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Kay Warren is an evangelical leader, author, AIDS activist, and co-founder of Saddleback Church in Southern California. Along with her husband, Rick, Warren founded Saddleback in 1980 with just a[…]

Don’t give up just yet.

Question: How do you make your marriage work?

Warren: Well we’ve been married almost 33 years. It’s been 32½ , and sometimes we jokingly say we’ve been married something like, you know, 28 happy years out of those 32. Our first couple of years were really rough. We are so different, and we had a very strange and unusual courtship in that . . . which is a long story which I won’t go into, but the bottom line is we didn’t really know each other when we got married. And so all the things that we tell couples today like, “Really get to know each other. Spend at least a year. Go through every season – you know spring, winter, fall, summer. See each other in the good times, the bad times.” We didn’t do any of those things. And if we were to take one of those E-harmony, or some of those dating quizzes that . . . every red flag would come up because we’re so different. But we have learned . . . I think the great thing about that is it has taught us how to . . . how to share, how to be unselfish. Because we are so different, it would be easy to just wanna do everything our own way.

Rick is . . . he’s brilliant. I don’t know anybody like him. But he is so fun. He is this total sanguine. I think my kids . . . One of my kids’ favorite memories is . . . I’m always the rule follower. I’m like, “You gotta go to bed at this time. You got school. You got homework.” And Rick could come breezing in, you know, from out of town and go, “Hey it’s 10 o’clock. Let’s go on one of daddy’s magical mystery tours!” Get ‘em out of bed, take ‘em somewhere and get ‘em ice cream and I’m going, “They’ve got school tomorrow!” But he’s so spontaneous and he’s so fun. He’s brought a lot of lightness to my life. And I think because I’m really serious, and intense, and really passionate about stuff that . . . and much more realistic . . . So I’m the one who’s always taking his feet and yanking ‘em, you know, back down to planet earth while he’s soaring around, you know, thinking of this or that. And it’s really good that we’re different. It’s taken a long time. I think our differences pulled us apart for many years. It’s taken a long time, but I think now we really do appreciate the fact that we see life differently. We approach life differently. We approach situations differently. Our lives are richer because of that. I think a lot of other people would’ve gotten divorced. The amount of differences that we have and the way that it did pull us apart, I think a lot of people would have just said, “This is too hard. This relationship is just too hard.” But we were committed. We took a vow before God that we were gonna stay together. And we were just telling some folks last night at dinner that when we got married almost 32 years ago, we just knew almost nothing about each other. We didn’t know how to communicate. We fought about all the things – money, sex, communication, in-laws, children – we fought about it all. But on our 25th wedding anniversary we renewed our vows to each other. One of the sweetest days of my life, because then we knew what we were saying. And we could really say . . . not just with hopes and dreams, but really the truth, “I am committed to you.” You know we’re different. We are so different, but I can’t imagine my life without you. And I would really encourage people to . . . Most people give up on marriage too soon.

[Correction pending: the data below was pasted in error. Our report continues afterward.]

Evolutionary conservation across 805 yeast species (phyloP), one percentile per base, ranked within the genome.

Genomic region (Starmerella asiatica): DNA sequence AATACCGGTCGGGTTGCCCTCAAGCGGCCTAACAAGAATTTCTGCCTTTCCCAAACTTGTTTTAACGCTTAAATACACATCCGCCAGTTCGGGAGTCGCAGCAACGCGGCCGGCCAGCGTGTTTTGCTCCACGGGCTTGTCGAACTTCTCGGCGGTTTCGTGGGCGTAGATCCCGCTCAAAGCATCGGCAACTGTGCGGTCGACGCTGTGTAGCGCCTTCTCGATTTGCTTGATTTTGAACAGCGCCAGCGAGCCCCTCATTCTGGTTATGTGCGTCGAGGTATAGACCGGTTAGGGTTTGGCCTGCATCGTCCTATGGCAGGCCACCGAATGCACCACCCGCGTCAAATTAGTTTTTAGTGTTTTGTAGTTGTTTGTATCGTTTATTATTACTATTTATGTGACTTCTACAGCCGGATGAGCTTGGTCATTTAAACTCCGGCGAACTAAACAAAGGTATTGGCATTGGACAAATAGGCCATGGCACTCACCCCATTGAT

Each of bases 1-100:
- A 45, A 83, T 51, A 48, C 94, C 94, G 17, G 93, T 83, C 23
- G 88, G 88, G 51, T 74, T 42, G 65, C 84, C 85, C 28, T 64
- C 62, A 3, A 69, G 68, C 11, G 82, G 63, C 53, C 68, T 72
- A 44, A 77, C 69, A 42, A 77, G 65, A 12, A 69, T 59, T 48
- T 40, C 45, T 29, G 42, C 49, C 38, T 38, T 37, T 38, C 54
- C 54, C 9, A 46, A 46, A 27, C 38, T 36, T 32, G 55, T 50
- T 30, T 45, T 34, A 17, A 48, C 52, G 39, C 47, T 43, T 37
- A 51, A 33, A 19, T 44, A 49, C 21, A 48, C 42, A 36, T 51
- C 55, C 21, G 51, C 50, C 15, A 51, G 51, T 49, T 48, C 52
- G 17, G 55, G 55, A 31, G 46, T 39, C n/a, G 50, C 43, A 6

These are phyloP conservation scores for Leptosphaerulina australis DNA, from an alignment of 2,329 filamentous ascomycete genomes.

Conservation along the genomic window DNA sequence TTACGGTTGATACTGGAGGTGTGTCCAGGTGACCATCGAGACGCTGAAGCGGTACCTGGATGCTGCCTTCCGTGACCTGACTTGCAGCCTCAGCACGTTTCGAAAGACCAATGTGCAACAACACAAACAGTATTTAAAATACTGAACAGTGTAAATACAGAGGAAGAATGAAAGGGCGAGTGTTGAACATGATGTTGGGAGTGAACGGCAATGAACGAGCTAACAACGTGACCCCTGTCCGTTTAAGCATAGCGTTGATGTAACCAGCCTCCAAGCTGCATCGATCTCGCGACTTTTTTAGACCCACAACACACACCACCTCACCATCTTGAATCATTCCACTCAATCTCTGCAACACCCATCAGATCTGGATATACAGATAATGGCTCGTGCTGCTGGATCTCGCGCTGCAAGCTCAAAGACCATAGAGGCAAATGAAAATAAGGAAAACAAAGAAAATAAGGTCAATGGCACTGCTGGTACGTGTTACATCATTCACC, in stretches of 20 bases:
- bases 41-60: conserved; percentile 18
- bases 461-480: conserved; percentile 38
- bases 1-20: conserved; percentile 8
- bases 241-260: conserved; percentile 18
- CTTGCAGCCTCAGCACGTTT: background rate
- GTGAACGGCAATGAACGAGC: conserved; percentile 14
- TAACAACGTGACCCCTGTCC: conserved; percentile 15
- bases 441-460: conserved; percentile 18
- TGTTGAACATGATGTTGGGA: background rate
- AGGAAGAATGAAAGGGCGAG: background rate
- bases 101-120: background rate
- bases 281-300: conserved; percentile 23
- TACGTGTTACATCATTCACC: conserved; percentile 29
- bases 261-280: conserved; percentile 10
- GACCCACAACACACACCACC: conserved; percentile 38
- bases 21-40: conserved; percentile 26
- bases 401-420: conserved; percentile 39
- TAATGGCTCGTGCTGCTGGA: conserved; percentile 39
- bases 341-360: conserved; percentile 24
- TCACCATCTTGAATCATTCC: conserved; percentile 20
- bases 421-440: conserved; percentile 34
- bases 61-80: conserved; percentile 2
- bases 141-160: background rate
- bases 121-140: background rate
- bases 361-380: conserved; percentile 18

Recorded on: 12/11/07